As a wave of violence descends on the D.C. transgender community, editor Mark Potok explores our culture's rage against gays, lesbians, the transgendered and other sexual minorities.
A rage is growing on the right. Before it is done, untold numbers of men and women may have to die, casualties in America's ongoing culture wars.
It began with Vermont's passage of a law allowing "civil unions" for homosexuals. Then, earlier this year, Canada legalized same-sex marriage. In June, the U.S. Supreme Court struck down sodomy laws in Lawrence vs. Texas, a decision that invalidated anti-gay laws in 13 states. Wal-Mart became the latest major company to expand its anti-discrimination policy to include homosexuals.
And, in November, the Massachusetts Supreme Judicial Court found that it violated the state constitution to ban gay marriages. The court gave the state legislature six months to rewrite the state's marriage laws for the benefit of gay couples.
Many legal experts expect that the eventual outcome of these decisions — and others like them that are pending both in the courts and in corporate boardrooms — could be the legalization of same-sex civil unions, or even marriages, nationwide.
In the end, the constitutional question may be settled so that states are forbidden to discriminate against gays, lesbians and other sexual minorities.
And this prospect has set off a firestorm.
The neo-Confederate League of the South denounced the Lawrence decision as a "perversity," and renewed its call for Southerners to secede from "the Empire and its godless ideas and actions." Neo-Nazis and Klansmen said it proved that their enemies were shredding the moral fabric of the nation.
But it was among more mainstream, Christian Right conservatives, that the fury burned hottest.
Ken Connor, president of the Family Research Council, said the high court's ruling "opens the door to bigamy, adult incest, polygamy and prostitution." Television evangelist Jerry Falwell said it was "a capitulation to the gay and lesbian agenda" that would lead to legalizing bestiality and narcotics.
"Six lawyers robed in black have magically discovered a right of privacy that includes sexual perversion," said Jan LaRue, chief counsel for Concerned Women for America.
None of these people called for violence against sexual minorities. But there is little doubt that the tone of their statements, likening homosexuality to incest and bestiality and characterizing gays with words like "pervert," has given virulent haters, particularly among the young, a justification for violence.
And the violence has been dramatic. As the Intelligence Report showed six years ago, gay men and women are at least twice as likely to be physically attacked in hate crimes as blacks, the next most targeted category of victims. Some studies have suggested that huge percentages of homosexuals are victimized.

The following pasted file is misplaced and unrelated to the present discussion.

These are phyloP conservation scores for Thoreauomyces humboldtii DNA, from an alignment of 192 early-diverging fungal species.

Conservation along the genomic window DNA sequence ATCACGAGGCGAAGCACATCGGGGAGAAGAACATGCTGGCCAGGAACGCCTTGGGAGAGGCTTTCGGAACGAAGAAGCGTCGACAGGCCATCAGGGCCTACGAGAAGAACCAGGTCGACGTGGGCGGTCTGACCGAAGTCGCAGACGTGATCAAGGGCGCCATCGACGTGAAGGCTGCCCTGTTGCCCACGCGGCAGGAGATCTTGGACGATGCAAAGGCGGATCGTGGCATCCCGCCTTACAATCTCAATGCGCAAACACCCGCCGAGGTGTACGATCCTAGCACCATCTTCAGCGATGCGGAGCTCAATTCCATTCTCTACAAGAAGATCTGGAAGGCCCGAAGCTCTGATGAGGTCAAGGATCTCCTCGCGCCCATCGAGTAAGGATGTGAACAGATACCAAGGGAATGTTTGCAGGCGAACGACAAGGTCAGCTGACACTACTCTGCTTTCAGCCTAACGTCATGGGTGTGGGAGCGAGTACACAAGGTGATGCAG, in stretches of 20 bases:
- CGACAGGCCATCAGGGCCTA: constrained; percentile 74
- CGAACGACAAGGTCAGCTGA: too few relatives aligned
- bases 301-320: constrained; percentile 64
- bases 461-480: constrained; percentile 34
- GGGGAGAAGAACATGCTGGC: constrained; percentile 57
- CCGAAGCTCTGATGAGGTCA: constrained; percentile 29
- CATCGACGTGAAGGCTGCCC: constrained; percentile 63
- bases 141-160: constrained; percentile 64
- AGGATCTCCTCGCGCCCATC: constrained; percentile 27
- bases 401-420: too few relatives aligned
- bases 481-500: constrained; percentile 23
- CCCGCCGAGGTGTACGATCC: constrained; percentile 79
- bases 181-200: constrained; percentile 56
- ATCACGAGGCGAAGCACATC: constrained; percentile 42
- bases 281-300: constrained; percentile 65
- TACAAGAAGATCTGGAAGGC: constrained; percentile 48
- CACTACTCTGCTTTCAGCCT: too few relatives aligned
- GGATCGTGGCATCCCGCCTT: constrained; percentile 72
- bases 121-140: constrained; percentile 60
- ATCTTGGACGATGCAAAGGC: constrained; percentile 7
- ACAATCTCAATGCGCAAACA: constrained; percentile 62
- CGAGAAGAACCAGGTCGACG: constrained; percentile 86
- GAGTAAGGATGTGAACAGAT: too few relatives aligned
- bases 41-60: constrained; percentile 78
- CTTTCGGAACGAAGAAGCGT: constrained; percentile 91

But none are so victimized as the transgender community. These men and women — from cross-dressers to those who have undergone sex change operations — may be the most despised people in America.
In this issue, the Intelligence Report takes a look at the world of transgendered people in Washington, D.C., and elsewhere — and the incredible wave of violence that seems to be overtaking them (see 'Disposable People').
As writer Bob Moser shows, it is a world that is marked by constant fear. And with good reason. In just 2002 and the first nine months of 2003, at least 27 transgendered people have been murdered in what were very likely hate-motivated crimes.
The transgendered are surely among the most misunderstood and victimized people in the world. And, historically, police officers have been chief among their tormenters.
But a remarkable program in Washington, D.C., may be the most comprehensive police effort yet to work with transgendered people and members of other embattled sexual minorities.
As the officer who runs the district's Gay and Lesbian Liaison Unit explains in this issue, one result has been one of the nation's highest clearance rates for violent crimes against such victims.
Crimes against the politically weak — encouraged by religious zealots who employ the language of hate in their rants against gays and other sexual minorities — harm all of us as a society. Until we are all safe from hate-motivated violence, America is something less than the nation it could be.